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HKCSS “Youth Internship in Caring Profession for a Brighter Future” Project

Sharing by Wida Hon
Year-4 student of BSc (Hons) in PT programme

Since the outbreak of the fifth wave of COVID-19 in Hong Kong, many residents and staff of residential care homes for the elderly and persons with disabilities have been infected. At the same time, more than half of the deaths in this wave of the epidemic are from hostels, involving numerous residential care homes for the elderly and persons with disabilities. Thanks to HKCSS and other enthusiastic people, I am fortunate to have been given the opportunity to participate in the HKCSS scheme, so as to relieve the pressure on the frontline staff of hostels, to care for the residents, and at the same time to contribute to Hong Kong.

I was assigned to the Fu Hong Society Tin Yiu Home in Tin Shui Wai, New Territories, to provide physiotherapy service for 50 severely disabled adults. This is the first time for me to take care of severely disabled persons in a nursing home environment, and I have benefited from my work with many unforgettable experiences. On my first day of service at Tin Yiu Home, the staff there said that due to the outbreak of the fifth wave of the epidemic, many residents and employees had been infected. The physiotherapy and occupational therapy services had been temporarily suspended and the related rooms had been converted into a temporary residence for some employees and a storeroom for supplies. The physiotherapist said that he even had to perform a lot of nursing duties and take on night shifts during that time. This showed how much pressure the frontline staff were under during the epidemic. I was impressed by their dedication.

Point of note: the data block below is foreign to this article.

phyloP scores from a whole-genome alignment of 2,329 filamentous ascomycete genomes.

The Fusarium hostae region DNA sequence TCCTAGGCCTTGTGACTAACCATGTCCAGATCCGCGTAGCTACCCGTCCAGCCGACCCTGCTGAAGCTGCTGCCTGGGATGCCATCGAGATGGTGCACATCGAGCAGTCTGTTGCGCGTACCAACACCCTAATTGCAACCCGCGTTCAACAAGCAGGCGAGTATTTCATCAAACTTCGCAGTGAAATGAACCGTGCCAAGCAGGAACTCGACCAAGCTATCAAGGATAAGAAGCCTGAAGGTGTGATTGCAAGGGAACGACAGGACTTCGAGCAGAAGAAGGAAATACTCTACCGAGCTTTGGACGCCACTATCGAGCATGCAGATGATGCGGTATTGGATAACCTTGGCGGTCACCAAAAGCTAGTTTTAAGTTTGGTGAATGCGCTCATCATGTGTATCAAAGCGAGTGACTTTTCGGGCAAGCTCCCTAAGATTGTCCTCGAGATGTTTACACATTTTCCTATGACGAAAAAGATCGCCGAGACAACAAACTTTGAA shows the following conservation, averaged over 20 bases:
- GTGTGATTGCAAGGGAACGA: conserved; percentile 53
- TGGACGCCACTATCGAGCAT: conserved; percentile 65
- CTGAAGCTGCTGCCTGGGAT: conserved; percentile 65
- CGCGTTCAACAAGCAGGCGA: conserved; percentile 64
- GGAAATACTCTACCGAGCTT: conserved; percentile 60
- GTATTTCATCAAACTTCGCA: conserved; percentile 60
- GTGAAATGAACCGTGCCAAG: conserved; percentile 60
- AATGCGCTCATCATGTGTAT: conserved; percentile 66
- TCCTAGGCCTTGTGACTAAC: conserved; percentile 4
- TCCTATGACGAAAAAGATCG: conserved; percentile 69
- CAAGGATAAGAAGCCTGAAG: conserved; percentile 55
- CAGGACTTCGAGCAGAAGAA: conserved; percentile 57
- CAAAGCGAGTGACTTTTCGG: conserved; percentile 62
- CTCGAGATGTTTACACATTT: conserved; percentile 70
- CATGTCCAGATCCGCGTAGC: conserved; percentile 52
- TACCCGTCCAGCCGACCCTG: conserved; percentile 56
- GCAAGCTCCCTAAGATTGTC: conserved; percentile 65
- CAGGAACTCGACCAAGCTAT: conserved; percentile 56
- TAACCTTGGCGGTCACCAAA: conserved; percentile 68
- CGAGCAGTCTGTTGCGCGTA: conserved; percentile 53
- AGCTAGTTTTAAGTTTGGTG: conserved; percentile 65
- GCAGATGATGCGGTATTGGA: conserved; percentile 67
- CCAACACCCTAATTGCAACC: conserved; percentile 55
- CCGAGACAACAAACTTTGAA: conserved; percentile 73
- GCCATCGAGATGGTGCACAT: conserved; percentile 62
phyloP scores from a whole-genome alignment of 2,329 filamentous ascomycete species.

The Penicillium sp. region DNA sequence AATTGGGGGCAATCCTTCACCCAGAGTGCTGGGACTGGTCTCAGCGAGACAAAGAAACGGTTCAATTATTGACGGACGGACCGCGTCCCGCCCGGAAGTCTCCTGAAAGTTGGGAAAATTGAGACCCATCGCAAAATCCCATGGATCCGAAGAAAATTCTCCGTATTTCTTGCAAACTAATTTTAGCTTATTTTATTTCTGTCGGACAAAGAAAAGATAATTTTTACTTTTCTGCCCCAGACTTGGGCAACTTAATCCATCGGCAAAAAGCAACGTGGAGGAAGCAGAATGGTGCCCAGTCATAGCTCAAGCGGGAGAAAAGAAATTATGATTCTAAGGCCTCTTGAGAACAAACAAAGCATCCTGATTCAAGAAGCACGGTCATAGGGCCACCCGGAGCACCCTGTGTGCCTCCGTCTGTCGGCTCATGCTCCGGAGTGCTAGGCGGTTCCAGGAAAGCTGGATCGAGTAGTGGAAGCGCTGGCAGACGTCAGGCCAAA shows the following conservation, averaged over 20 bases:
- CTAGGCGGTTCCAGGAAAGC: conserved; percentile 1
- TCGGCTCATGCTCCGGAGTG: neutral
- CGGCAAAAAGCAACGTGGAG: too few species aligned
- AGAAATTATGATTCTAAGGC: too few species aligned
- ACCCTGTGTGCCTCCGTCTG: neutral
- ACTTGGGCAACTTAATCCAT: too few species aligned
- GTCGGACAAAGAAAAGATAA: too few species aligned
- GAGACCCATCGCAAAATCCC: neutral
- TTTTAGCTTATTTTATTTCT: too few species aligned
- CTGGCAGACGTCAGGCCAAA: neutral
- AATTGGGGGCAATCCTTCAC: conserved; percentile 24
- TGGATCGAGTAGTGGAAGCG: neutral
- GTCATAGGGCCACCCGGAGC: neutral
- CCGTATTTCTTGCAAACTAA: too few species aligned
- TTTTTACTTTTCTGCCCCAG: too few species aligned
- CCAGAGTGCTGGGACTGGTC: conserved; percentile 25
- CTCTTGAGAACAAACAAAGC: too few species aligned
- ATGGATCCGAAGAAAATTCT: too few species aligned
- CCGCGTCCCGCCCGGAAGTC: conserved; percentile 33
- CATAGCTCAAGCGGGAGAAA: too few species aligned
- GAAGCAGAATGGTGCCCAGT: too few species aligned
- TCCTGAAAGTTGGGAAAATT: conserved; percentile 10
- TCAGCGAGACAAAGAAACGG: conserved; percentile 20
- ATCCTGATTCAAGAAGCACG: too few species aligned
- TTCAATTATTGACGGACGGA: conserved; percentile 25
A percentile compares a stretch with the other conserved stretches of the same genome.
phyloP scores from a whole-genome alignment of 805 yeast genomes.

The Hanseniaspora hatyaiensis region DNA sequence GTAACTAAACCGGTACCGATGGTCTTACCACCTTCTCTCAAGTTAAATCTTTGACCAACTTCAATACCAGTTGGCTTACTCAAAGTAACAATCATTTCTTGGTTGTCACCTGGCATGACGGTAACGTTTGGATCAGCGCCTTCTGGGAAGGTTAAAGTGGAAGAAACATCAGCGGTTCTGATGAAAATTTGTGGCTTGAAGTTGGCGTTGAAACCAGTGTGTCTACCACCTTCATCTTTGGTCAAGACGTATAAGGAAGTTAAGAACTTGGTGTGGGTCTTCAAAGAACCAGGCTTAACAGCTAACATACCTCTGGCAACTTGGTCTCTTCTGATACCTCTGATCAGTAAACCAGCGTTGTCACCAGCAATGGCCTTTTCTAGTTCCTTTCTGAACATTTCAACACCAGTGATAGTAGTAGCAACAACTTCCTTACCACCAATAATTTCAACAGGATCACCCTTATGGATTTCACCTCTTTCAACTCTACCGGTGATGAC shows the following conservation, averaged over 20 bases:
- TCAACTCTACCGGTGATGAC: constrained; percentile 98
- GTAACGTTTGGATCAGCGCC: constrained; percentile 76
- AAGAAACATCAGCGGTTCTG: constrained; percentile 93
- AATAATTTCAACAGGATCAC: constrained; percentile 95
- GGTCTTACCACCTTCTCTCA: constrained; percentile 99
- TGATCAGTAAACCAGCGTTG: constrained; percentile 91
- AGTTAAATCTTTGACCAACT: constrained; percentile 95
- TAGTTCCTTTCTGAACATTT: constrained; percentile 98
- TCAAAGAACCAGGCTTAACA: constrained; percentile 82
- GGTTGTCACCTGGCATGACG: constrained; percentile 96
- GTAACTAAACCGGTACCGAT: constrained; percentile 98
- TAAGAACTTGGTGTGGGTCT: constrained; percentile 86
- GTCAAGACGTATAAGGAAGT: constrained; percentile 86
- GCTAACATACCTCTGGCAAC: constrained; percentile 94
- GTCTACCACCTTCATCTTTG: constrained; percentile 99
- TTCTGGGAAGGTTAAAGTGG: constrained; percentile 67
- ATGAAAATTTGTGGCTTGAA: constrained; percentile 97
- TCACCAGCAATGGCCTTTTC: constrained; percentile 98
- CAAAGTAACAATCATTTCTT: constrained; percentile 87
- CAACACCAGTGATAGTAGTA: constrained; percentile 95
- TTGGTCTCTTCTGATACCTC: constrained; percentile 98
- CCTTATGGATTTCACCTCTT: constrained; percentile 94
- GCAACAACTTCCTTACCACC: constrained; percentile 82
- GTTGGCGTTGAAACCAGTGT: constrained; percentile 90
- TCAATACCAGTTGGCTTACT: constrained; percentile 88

The residents of Tin Yiu Home are severely disabled. Most of them have difficulty in normal communication and low mobility. In addition, they had not received physiotherapy and occupational therapy training for nearly a month. When the training restarted, we had to pay more attention to their needs. Although the residents are not good with words, the experienced staff can find clues in their expressions and body movements, and try to understand their needs. Due to the low mobility of some residents, transfer machines are used frequently or two people are needed to transfer them. In addition to having a full understanding of transferring skills, the staff also need to work closely with their partners so as to transfer the residents safely and effectively.


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